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|Also Known As:||Gloria Josephine Mae Svensson,Gloria Mae||Died:||April 4, 1983|
|Born:||March 27, 1899||Cause of Death:||heart ailment|
|Birth Place:||Chicago, Illinois, USA||Profession:||Cast ... actor producer|
eady for my close-up, Mr. DeMille." Widely hailed as a masterpiece of film noir, "Sunset Boulevard" briefly resurrected Swansonâ¿¿s career â¿¿ which very much mirrored Norma Desmondâ¿¿s â¿¿ and earned the actress her third Oscar nomination for Best Actress. Included inside the film were scenes from "Queen Kelly" that were presented as a movie from Desmondâ¿¿s, marking the first time American audiences saw any of the footage.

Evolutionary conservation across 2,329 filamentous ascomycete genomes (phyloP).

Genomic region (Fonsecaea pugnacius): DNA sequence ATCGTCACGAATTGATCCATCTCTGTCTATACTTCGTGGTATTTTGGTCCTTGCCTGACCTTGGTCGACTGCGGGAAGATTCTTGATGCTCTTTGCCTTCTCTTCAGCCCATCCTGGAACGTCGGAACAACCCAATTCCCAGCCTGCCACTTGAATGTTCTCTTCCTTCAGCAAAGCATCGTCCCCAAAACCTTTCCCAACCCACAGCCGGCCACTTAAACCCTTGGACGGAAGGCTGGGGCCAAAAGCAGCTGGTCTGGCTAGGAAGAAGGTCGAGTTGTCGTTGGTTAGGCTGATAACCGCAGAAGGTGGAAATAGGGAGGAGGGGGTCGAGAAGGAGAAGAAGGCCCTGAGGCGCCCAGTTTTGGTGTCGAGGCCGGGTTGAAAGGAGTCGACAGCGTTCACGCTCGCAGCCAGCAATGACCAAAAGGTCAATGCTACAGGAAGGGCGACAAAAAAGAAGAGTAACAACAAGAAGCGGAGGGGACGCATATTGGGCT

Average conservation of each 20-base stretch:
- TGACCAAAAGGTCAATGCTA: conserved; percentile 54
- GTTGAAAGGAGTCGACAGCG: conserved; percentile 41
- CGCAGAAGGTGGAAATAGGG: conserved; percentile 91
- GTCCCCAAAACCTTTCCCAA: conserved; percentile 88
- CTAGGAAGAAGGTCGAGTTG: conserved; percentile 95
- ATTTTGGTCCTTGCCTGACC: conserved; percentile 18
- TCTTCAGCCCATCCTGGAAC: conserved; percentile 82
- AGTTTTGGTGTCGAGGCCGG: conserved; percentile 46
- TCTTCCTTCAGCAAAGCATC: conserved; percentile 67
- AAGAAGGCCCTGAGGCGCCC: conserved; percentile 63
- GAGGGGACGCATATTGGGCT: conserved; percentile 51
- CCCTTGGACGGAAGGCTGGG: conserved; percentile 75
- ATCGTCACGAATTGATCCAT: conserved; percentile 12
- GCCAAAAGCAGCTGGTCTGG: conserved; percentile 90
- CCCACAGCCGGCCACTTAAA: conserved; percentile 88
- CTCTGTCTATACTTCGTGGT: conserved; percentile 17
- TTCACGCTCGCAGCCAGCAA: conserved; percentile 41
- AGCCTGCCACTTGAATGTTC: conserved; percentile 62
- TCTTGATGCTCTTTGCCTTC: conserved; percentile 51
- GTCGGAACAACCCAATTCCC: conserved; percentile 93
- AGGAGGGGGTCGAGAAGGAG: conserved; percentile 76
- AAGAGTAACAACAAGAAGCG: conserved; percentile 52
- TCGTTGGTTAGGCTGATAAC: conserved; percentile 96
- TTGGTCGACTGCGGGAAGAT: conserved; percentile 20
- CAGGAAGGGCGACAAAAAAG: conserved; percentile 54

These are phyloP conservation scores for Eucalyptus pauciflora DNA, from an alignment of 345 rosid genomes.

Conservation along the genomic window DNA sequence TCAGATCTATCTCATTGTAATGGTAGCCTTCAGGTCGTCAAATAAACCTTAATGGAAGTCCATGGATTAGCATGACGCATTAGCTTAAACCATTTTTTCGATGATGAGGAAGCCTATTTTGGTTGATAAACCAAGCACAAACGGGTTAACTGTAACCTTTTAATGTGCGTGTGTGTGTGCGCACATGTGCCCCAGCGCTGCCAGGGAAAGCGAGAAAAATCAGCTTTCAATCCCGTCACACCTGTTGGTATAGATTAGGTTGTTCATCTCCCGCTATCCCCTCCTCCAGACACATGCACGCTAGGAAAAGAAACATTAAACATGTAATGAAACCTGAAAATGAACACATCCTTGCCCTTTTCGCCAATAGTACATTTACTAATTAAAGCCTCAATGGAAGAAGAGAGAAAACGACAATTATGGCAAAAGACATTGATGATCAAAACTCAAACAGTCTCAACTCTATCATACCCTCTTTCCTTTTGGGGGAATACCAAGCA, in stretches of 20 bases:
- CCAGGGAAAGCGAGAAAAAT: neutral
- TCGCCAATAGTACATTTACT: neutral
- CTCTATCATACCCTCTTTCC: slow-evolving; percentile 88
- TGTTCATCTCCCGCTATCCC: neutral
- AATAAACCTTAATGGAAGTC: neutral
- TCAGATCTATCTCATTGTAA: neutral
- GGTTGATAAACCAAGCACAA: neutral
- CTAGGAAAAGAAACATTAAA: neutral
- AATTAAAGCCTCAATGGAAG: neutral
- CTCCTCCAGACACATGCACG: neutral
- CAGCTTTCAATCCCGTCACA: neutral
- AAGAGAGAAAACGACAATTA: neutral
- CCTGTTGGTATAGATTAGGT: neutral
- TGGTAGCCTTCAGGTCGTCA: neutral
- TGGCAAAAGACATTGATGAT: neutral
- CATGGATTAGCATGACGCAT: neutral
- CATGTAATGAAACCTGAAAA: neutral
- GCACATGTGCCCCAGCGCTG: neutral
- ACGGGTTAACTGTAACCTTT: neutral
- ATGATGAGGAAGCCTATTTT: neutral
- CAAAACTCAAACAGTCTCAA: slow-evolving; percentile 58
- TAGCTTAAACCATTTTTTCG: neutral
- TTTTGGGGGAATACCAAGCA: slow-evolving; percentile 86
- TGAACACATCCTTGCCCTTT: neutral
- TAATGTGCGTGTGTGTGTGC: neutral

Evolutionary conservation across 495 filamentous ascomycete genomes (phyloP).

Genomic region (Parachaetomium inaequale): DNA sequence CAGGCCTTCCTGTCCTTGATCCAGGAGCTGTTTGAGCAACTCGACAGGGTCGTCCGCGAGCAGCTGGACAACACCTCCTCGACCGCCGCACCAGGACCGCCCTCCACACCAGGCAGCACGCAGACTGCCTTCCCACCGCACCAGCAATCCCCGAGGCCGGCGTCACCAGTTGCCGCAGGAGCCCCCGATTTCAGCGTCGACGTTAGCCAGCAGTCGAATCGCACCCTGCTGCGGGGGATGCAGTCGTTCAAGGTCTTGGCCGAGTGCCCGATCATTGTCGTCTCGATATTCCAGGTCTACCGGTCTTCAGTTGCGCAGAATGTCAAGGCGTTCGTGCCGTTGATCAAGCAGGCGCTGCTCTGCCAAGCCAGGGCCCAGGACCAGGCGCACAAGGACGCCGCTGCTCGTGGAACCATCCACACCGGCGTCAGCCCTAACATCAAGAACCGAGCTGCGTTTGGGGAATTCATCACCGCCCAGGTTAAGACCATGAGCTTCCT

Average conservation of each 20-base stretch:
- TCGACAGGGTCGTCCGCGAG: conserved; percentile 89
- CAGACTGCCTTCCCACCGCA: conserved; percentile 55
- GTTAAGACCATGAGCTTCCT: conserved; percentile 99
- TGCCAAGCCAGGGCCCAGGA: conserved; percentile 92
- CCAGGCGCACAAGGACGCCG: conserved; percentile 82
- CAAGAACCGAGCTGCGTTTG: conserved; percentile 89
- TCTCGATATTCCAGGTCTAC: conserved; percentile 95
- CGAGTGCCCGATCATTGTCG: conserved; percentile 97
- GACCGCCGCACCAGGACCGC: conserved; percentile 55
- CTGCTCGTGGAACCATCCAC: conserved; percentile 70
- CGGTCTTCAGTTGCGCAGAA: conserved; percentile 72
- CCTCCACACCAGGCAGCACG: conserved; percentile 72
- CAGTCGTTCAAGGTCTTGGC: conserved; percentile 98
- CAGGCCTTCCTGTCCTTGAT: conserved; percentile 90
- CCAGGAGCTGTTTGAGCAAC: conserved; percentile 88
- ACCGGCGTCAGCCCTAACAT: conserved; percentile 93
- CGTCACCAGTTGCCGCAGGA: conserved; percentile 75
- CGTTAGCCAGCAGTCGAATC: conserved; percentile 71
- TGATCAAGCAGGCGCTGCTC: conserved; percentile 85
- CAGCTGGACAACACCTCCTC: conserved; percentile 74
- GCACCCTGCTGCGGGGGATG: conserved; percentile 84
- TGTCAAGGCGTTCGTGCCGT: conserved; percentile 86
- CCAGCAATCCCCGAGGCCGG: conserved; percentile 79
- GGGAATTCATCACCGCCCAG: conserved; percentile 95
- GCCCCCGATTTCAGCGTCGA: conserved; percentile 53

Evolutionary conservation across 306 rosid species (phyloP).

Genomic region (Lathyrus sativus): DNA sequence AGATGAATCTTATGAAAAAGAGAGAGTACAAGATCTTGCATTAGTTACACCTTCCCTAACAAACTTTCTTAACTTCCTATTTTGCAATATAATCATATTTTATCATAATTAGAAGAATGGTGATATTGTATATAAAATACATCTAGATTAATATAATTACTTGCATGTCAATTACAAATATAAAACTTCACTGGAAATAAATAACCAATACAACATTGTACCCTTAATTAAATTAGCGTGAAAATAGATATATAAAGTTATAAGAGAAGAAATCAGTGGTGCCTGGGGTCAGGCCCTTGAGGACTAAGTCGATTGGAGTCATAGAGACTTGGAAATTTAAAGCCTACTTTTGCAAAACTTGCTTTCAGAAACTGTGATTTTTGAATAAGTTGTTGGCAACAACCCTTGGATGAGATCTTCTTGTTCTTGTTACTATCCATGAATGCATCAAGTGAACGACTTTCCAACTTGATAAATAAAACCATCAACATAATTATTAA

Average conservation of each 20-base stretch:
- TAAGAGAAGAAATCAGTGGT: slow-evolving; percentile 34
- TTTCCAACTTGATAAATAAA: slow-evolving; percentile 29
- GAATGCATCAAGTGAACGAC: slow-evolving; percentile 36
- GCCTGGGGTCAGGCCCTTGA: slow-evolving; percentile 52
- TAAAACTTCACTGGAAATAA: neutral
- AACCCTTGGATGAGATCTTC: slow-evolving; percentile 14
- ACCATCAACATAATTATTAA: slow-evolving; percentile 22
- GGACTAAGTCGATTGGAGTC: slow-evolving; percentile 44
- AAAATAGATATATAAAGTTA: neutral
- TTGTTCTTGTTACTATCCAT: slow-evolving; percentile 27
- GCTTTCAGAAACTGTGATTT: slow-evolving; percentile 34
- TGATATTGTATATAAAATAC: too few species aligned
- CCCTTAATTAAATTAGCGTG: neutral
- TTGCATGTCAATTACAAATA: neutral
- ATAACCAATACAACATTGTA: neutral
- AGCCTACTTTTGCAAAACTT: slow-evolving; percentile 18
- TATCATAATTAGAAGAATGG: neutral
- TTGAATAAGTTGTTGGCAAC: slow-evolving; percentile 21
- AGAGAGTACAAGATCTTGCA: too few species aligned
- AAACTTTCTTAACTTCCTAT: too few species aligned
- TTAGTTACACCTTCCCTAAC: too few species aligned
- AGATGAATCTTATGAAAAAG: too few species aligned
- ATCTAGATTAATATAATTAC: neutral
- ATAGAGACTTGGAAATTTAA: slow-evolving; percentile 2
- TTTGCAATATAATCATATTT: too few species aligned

Following her acclaimed turn in "Sunset Boulevard," Swanson received scripts and offers for other roles, which she turned down because they largely felt like cheap caricatures of Norma Desmond. So instead she returned to Broadway, starring in a production of "Twentieth Century" (1951), while also appearing in the anthology series "Hollywood Opening Night" (CBS/NBC, 1950-53). Continuing to work on the small screen, Swanson hosted her own series, "Crow Theater with Gloria Swanson" (syndicated, 1953-54), also known as "The Gloria Swanson Show." Throughout the 1960s up to the early 1980s, Swanson appeared on numerous talk shows like "The Dick Cavett Show" (1968-1986) and "The Tonight Show Starring Johnny Carson" (NBC, 1962-1992) while taking fewer guest starring turns on television. Following her last major stage role, playing the overprotective mother of a blind man in "Butterflies Are Free" (1971), she made her first television movie as an iron-willed matriarch in the thriller "Killer Bees" (ABC, 1974) and made her last film appearance in a cameo as herself in the disaster flick "Airport 75" (1975). After marrying her sixth and final husband, author William Duffy, in 1976, Swanson settled into a life of painting, sculpture and promoting macrobiotic diets â¿¿ which she first began practicing in the mid-1920s. She released her autobiography Swanson on Swanson to great success in 1980. Upon returning home from Portugal, Swanson suffered a heart ailment and died on April 4, 1983, which triggered headlines the world over. She was 84.red into the entertainment industry by way of becoming an extra for a small production company in Chicago called Essanay Studios in 1913, where she worked alongside future comedy icon, Charlie Chaplin, in such silent shorts as "His New Job" (1915). After leaving school to focus on acting fulltime, Swanson married fellow Essanay actor Wallace Beery and moved to Hollywood, where they were both hired by Mack Sennettâ¿¿s Keystone Company. Her brief marriage to Beery was fraught with peril, however, when Swanson later revealed in her autobiography that her new husband had gotten drunk on their wedding night and raped her. When they later discovered that she had become pregnant, Beery tricked Swanson intro drinking a concoction that induced an abortion. Though separated after a few months of being married, the two continued to work together and were officially divorced in 1919.